Because of their warmth and natural appearance, hardwood floors have long been a popular flooring choice among homeowners. Nice hardwood floors also add value to homes, but unfortunately, they are often neglected. Like all flooring, hardwood floors can take a beating – especially when they aren’t cared for properly. The good news, though, is that through the process of refinishing, it is possible to bring your hardwood back to life, adding value and beauty to your home.
When to Refinish Hardwood Floors
It’s not always easy to tell when it’s the right time to refinish the floors in your home. Some signs to watch out for include:
- Dull Finish
- Dents or Gouges
- Water Penetration through Existing Finish
- Uneven Surface
DIY Hardwood Floor Refinishing
Once you’ve determined that your floor needs to be refinished and you’ve decided to take on the project yourself, there are certain steps that you need to follow to ensure that the process is successful.
The first step in refinishing your floors is prepping the space. Remove all furniture and wall hangings, and seal off the doorway so dust from sanding does not spread throughout your home. Look for any holes in the wood, and seal them as needed. Clean the space thoroughly, removing as much dirt and debris as possible.
In order to refinish your floors, you need to remove the top layer of worn wood. To do this, you will most often use a high-powered drum sanders. These sanders can be rented at home improvement centers. You’ll also need a hand sander for sanding along the edges and in corners.
While sanding, be careful to do so evenly. Move in a straight path in the same direction as the floor boards, and keep the sander moving at all times to avoid wearing grooves or dents in the wood. When you’re ready to move on to another row, overlap the previous row by one plank. Check your sandpaper frequently to make sure it isn’t worn out or clogged, and replace it as needed. If your sander has a bag to collect the dust, empty it regularly.
You’ll need to go over your floor several times using different grits of sandpaper. You should use 20-grit sandpaper for your first pass, 60-grit for your second pass and 120-grit for your final pass. After your final pass, remove all the dust, and thoroughly examine the floor for any spots you may have missed.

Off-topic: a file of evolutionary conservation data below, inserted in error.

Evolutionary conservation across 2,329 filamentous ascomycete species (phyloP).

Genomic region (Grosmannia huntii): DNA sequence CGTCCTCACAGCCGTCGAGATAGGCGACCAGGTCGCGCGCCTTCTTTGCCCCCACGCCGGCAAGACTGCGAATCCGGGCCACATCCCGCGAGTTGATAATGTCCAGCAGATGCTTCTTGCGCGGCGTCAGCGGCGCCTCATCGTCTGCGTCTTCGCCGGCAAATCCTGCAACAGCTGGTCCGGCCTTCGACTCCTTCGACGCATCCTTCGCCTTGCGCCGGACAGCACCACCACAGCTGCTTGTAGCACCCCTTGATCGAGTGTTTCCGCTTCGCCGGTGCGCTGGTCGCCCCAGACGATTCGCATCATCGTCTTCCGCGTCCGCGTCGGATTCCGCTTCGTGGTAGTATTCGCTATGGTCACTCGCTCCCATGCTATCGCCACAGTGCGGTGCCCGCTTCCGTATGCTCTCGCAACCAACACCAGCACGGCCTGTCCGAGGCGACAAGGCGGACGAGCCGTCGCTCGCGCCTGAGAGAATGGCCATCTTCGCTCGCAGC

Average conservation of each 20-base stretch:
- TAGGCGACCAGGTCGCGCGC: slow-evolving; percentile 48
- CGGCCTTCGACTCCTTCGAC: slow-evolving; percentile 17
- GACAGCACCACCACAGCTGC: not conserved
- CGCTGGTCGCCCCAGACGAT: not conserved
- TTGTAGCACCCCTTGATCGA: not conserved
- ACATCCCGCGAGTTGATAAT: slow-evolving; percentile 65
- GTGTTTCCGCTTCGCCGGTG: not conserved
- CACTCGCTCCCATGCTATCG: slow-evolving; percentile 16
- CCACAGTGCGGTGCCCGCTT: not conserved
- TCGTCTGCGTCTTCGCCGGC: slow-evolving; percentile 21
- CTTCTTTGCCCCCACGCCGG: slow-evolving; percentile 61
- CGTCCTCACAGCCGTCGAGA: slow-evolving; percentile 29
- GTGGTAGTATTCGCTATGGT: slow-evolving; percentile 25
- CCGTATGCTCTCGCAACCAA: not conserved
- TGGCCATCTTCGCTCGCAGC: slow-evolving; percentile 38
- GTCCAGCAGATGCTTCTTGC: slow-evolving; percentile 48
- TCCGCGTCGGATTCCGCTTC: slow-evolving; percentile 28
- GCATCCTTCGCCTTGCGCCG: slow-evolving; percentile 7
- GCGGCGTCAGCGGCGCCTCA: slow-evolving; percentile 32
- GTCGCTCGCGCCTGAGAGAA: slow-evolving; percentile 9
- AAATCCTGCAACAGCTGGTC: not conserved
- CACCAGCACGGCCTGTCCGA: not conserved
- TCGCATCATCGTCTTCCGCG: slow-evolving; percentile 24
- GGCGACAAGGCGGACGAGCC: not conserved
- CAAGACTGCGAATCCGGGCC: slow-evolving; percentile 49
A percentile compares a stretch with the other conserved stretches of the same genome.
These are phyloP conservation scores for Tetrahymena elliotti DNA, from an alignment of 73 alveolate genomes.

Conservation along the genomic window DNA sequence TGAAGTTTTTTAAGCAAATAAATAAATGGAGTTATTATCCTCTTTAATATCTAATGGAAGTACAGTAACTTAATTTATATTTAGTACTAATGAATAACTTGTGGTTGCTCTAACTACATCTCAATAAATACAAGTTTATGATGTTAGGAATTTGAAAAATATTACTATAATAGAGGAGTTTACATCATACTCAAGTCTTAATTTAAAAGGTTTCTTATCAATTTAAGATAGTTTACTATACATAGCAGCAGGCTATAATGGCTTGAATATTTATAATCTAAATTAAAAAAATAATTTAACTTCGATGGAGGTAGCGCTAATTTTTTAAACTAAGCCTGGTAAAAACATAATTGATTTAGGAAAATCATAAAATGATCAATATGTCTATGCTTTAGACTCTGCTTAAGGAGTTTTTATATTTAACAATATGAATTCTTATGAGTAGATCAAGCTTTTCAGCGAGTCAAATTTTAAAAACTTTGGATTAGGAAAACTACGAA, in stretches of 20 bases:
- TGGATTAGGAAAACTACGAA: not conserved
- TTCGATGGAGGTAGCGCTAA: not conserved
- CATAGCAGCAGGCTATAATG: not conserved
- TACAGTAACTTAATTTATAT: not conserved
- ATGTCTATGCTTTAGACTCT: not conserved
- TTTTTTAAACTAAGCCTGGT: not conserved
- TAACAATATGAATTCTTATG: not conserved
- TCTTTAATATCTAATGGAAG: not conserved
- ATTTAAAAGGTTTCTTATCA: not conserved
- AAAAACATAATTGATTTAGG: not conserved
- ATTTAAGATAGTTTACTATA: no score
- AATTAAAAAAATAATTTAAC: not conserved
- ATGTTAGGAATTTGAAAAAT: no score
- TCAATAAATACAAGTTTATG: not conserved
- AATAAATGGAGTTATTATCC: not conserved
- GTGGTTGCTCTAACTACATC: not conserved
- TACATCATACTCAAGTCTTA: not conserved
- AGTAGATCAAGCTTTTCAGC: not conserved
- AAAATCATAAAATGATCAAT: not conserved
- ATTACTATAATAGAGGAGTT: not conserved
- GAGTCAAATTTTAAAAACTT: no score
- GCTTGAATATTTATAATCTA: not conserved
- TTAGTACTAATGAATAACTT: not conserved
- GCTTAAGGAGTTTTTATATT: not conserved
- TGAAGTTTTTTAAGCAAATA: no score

Once you’re certain that the floor has been sanded evenly, clean up all traces of dust in the room. In addition to thoroughly cleaning the floor, you need to clean the walls, switch plates, windowsills, etc. Prior to staining and sealing your floor, you need to be absolutely certain that the room is completely free of dust.
Staining and Sealing
If you want to add a stain to your floor, you can do so once the dust has been removed. Apply stain in the direction of the wood grain. After your stain has dried – or if you are not staining your floor – apply sealant. Begin by cutting in the areas around the perimeter of the room. Then, cover the rest of the floor using a lambs-wool applicator. Be sure to overlap the areas where you cut in to ensure proper, even coverage.
Allow the sealant to dry for 24 hours before buffing with a power buffer. Vacuum up the residue, then apply a second coat following the same procedure as before.
By following these steps, you can bring virtually any old hardwood floor back to life. Though not difficult, this project does require patience and attention to detail to ensure a desirable outcome. When you take your time and work with care, you can turn your old, damaged floor into the centerpiece of your home.